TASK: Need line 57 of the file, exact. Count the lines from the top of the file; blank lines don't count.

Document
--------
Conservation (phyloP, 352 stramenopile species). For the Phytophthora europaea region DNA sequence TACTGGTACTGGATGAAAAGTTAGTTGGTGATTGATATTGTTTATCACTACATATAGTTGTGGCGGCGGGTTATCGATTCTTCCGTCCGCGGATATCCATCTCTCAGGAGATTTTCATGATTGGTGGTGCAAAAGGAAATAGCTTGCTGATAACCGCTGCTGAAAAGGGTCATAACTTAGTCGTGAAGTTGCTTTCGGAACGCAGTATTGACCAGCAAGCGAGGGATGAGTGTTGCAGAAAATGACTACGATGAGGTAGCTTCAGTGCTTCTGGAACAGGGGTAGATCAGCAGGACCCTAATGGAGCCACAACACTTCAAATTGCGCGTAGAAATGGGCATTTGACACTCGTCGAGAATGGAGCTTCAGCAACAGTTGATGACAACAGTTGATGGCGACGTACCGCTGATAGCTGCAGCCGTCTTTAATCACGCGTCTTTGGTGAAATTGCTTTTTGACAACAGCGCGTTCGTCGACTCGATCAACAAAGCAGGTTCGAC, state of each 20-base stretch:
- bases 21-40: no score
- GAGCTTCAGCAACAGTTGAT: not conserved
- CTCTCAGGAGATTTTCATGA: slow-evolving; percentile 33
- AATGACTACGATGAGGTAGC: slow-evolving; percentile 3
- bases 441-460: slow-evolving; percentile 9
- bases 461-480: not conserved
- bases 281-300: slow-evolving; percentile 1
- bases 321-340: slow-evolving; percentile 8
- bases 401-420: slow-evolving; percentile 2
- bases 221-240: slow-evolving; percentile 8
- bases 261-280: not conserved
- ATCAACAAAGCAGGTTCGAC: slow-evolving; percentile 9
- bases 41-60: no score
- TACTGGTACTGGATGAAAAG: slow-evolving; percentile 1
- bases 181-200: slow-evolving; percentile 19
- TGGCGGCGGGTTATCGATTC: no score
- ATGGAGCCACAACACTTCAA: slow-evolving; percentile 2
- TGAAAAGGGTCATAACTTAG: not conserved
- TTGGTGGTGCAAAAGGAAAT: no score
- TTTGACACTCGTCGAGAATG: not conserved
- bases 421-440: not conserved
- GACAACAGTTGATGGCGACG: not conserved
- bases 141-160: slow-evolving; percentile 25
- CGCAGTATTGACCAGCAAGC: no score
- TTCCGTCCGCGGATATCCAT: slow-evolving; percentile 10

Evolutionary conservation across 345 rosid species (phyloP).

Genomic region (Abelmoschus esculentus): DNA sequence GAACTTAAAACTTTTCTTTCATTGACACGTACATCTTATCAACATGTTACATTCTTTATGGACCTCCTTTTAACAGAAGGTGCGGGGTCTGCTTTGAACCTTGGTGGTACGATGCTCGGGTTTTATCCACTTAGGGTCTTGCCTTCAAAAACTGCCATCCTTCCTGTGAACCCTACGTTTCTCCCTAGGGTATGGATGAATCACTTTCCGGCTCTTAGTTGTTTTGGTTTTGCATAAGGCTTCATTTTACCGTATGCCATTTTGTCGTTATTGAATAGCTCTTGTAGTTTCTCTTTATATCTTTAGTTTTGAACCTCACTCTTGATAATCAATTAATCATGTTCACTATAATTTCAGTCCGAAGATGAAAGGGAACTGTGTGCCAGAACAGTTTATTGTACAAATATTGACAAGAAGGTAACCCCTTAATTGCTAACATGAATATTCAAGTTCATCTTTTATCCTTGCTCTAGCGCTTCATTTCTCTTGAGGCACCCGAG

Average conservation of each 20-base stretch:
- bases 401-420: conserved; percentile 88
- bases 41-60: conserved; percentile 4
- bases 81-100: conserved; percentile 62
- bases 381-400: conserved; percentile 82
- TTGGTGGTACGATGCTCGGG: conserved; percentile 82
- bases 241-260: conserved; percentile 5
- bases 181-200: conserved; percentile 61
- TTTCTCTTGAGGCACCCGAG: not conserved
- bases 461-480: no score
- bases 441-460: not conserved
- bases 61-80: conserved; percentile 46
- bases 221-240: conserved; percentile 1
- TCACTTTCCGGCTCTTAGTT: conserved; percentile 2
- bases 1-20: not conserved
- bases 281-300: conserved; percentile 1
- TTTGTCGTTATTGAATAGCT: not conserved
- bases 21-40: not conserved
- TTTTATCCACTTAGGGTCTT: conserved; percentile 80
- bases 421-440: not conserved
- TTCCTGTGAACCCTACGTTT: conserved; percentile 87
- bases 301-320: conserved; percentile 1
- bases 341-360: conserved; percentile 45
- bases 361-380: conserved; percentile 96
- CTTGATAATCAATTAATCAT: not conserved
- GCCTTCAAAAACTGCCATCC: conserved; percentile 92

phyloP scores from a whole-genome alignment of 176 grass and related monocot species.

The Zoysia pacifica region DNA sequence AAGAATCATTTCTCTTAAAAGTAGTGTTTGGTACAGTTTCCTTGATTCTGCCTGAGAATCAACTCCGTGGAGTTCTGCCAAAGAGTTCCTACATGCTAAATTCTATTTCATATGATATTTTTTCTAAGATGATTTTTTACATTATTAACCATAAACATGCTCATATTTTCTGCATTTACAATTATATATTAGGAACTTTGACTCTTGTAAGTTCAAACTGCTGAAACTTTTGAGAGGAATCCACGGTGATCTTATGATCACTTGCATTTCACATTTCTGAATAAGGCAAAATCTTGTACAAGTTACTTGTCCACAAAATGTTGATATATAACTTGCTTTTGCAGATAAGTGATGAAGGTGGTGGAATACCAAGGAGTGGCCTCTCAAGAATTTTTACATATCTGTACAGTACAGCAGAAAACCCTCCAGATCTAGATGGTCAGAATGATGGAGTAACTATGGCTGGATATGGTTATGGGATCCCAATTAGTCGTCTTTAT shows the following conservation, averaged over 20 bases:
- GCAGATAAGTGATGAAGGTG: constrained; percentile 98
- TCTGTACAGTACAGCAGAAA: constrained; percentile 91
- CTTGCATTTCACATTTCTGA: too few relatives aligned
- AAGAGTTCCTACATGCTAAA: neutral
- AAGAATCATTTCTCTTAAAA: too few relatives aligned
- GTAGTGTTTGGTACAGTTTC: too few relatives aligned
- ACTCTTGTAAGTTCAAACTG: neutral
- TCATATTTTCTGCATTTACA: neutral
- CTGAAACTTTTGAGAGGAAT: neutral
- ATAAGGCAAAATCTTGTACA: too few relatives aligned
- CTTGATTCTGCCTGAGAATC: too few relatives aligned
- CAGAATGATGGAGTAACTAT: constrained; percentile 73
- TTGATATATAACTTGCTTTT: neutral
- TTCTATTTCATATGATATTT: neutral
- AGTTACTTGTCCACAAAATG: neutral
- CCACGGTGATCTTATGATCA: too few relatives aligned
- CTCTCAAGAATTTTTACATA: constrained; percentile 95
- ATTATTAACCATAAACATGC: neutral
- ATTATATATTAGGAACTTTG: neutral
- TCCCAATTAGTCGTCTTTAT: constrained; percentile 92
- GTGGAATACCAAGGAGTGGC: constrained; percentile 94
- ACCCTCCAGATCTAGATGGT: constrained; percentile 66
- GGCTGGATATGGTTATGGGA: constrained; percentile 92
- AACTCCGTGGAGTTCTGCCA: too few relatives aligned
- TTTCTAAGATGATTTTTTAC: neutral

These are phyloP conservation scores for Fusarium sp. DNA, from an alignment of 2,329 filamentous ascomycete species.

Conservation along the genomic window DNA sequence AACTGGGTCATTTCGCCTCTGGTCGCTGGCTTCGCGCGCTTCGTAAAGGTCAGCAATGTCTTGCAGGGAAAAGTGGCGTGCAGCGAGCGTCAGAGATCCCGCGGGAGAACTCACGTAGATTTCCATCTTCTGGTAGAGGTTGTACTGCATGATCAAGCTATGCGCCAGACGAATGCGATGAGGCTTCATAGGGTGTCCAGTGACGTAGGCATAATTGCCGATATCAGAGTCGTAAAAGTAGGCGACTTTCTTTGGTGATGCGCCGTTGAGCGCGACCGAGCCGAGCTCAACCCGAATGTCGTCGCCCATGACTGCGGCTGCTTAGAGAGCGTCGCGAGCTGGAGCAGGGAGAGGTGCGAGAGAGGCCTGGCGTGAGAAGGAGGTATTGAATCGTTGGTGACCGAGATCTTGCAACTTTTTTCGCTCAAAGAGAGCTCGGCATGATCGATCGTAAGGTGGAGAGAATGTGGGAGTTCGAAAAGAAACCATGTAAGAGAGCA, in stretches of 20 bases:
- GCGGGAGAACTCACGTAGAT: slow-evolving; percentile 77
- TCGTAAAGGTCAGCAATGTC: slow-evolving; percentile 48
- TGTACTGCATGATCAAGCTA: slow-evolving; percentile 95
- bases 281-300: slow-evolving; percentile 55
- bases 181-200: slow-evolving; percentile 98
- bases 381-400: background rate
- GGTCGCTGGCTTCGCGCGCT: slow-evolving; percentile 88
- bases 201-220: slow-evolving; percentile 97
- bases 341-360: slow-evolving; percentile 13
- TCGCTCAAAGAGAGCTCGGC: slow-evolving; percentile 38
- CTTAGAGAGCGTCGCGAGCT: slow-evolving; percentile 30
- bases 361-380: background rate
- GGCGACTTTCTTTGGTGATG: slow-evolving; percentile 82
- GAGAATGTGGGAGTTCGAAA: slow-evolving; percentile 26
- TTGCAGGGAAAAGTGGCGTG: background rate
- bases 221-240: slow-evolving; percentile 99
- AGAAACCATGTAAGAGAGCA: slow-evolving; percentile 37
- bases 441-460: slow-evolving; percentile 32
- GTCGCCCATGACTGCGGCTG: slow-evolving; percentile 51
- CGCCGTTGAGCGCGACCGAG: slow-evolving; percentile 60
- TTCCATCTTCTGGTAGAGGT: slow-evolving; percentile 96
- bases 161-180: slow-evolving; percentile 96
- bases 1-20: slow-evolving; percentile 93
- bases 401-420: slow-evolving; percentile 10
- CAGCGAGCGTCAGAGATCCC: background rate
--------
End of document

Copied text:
- GCAGATAAGTGATGAAGGTG: constrained; percentile 98